Pinnacle Trial: Graphic Video & Cross-Examination
Why mctlaw is at the Dallas Pinnacle Hip Trial
The attorneys at mctlaw have spent the past few weeks in the Dallas courtroom during the first Pinnacle bellwether trial. Even though we are not trying this case, we believe being there in person is important to our client’s cases. We are one of the few metal-on-metal hip replacement firms in the nation committed to studying J&J’s Pinnacle trial strategy by observing the trial in person. Mctlaw attorney Ilyas Sayeg is in Dallas this week providing an update on the trial.
Graphic Video Shown of Revision Surgery
On Monday, the Plaintiff’s revising surgeon, Dr. Henrik Malchau, came on the witness stand. Dr. Malchau works at Massachusetts General Hospital and is a teaching surgeon at Harvard Medical. The jury viewed a very graphic video of the revision surgery performed on the Plaintiff by Dr. Malchau. Par for such revision surgeries, the video showed dramatic footage of dead, metal-stained tissue in an obviously damaged hip joint. [callout1]The video showed dramatic footage of dead, metal-stained tissue in an obviously damaged hip joint.[/callout1]What’s more, metal reaction caused an excessive fluid build-up in the hip. Unknown to Dr. Malchau, the hip joint was under great pressure at the time he made his incisions. The video captured a very graphic sequence in which pus-like liquid shot across the room as Dr. Malchau made his incisions during the revision surgery.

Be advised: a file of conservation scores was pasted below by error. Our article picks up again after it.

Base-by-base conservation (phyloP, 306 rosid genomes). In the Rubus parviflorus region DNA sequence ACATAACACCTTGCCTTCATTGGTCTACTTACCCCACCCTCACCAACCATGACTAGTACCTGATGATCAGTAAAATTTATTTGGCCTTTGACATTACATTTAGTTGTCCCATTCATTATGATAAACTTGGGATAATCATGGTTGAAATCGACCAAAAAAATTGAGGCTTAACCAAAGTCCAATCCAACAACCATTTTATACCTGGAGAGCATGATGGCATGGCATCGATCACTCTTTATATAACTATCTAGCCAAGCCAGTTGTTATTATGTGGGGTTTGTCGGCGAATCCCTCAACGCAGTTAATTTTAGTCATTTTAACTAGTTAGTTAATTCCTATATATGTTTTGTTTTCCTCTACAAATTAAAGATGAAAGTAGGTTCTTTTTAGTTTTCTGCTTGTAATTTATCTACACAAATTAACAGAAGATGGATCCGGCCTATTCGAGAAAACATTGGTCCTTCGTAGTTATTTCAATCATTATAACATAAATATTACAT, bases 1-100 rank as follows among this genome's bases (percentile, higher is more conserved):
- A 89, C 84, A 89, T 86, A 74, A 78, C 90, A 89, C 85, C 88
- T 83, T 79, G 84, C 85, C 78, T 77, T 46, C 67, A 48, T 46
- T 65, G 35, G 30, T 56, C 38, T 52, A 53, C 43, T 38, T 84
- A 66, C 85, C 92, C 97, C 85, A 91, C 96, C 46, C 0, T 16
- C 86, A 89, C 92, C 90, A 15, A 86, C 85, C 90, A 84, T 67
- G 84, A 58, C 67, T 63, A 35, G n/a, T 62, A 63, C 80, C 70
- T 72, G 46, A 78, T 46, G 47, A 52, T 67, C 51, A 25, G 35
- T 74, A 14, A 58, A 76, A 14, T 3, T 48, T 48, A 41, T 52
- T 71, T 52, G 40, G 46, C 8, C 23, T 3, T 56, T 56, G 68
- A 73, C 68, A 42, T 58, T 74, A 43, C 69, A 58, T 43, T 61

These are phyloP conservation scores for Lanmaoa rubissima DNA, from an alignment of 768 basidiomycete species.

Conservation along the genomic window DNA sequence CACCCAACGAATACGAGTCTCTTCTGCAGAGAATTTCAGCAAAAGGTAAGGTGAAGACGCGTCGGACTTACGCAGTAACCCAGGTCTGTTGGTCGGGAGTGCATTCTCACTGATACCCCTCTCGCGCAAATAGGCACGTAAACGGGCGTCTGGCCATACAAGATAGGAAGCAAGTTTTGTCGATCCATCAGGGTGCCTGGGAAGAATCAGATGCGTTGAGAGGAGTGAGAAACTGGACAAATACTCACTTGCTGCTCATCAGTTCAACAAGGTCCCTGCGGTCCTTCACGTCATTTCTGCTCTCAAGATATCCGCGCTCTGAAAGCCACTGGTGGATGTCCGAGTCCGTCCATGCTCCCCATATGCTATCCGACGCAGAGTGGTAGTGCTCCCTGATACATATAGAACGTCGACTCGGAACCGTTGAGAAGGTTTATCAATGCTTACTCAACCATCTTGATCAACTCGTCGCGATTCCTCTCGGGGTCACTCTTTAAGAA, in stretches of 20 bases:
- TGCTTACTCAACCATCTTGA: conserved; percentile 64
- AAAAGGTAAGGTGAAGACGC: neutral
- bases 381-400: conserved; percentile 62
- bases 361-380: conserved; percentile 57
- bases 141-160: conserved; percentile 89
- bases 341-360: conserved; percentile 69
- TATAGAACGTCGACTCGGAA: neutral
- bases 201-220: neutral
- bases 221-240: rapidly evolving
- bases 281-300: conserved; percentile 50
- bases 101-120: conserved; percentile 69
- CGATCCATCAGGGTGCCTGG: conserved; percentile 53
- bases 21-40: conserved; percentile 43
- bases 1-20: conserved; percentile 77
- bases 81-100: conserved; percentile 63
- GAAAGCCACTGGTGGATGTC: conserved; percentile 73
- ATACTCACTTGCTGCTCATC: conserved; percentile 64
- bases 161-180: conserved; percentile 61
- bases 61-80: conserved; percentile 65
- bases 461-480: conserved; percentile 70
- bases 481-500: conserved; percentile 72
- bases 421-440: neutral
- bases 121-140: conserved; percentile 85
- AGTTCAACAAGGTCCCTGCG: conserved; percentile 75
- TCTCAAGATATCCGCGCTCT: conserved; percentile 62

Doctor Shoots Holes in DePuy’s Theory
On Tuesday, Mark Lanier, one of the attorneys representing Plaintiff Kathy Herlihy-Paoli, started the day questioning Dr. Malchau. Much of the testimony centered around the angle at which Mrs. Paoli’s Pinnacle Cups were implanted.
As background for those reading this update, a typical strategy used by hip manufacturers is to blame the surgical technique of the implanting surgeon. One aspect of the surgical technique often criticized by manufacturers is the angle at which surgeons implant the acetabular cup, or shell, of a hip implant. The theory is that an incorrect angle will increase the chance that the edge of the cup will make contact with the metal femoral stem, referred to as “edge loading.” Edge loading can cause metal wear to be released since hips are not designed to have these components touch each other.
[callout1]Dr. Malchau’s testimony supported the contention that it must be something with the product and not the implanting surgeon’s surgical technique that caused the Plaintiff’s injuries.[/callout1]